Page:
I did my ride on July 1 for lots of daylight. I started at 4:00 p.m. Rode 5 hours, slept 5 hours and finished easily the next day. Cramps can be an issue, so I ate bananas for potassium before and during the ride. Standing occasionally is good advice.
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Old 03-08-2013, 08:03 PM   #19
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I did my SS1K on December 13, 2003 from San Diego to Seattle on a bike that had 180,000 miles on it. When I reached the Oregon border it grew dark and began raining cats and dogs - which eventually turned into wet snow for quite a ways on I-5 which slowed my speed due to very poor visibility riding in the snow at night. By the time I reached northern Oregon I was completely soaked through several layers so I stopped at truck stop bar to have some dinner and a couple of beers while I dried off for a while. By that time I'd just about reached the 1,000 mark but I decided to ride the additional 200+ miles to home in Seattle. 1,200+ miles in less than 21 hours.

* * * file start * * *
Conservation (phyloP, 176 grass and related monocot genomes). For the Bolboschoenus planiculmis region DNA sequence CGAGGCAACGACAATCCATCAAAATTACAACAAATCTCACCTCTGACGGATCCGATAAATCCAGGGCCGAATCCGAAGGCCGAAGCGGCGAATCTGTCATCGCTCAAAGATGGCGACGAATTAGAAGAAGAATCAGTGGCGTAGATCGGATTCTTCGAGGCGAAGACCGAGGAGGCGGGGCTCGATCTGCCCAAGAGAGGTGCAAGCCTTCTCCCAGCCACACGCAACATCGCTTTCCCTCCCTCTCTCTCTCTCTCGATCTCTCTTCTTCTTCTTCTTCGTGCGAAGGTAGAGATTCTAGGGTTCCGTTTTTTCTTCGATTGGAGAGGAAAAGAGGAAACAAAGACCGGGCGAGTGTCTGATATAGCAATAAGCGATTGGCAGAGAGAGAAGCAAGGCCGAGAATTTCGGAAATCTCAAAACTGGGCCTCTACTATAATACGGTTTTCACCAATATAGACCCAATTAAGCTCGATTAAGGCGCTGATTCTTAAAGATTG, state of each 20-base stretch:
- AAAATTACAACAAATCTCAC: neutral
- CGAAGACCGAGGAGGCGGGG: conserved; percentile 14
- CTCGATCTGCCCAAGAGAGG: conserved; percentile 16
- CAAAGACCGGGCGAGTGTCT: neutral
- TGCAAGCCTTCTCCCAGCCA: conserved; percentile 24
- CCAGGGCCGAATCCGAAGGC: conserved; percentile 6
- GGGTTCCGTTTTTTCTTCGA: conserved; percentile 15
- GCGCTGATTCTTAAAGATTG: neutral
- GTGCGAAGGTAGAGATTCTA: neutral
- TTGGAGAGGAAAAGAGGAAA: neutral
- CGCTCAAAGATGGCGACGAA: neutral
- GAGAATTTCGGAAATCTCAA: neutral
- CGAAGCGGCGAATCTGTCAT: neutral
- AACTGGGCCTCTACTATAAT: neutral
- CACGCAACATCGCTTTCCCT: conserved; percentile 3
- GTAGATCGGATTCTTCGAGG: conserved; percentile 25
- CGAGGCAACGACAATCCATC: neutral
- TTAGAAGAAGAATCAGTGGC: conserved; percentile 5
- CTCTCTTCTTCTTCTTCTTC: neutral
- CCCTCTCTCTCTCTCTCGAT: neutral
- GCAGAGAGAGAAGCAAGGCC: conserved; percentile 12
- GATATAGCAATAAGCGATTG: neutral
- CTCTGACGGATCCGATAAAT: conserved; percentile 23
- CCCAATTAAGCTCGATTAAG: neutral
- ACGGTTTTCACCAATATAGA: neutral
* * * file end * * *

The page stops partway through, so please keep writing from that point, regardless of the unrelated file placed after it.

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Old 03-09-2013, 05:45 PM   #20
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Old 03-09-2013, 07:07 PM   #21
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Quote:
Originally Posted by John Smallberries View Post
Think hard about the Atlanta traffic.

I have. I live in NYC, so sucky traffic ain't new, but that thought has passed through my thick skull several times. At the same time, it is a (somewhat) known quantity versus the traverse from I-20 to I-75 being an unknown quantity.

But yes, Atlanta traffic is one of the reasons I violently shake my head when my step-Dad half-jokingly suggests we move to Atlanta.
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Old 03-09-2013, 08:33 PM   #22
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When I did my saddlesore I had the same plan as you. I did a SS1000 and then had a sleep in a motel and then rode another 500 for a BB1500.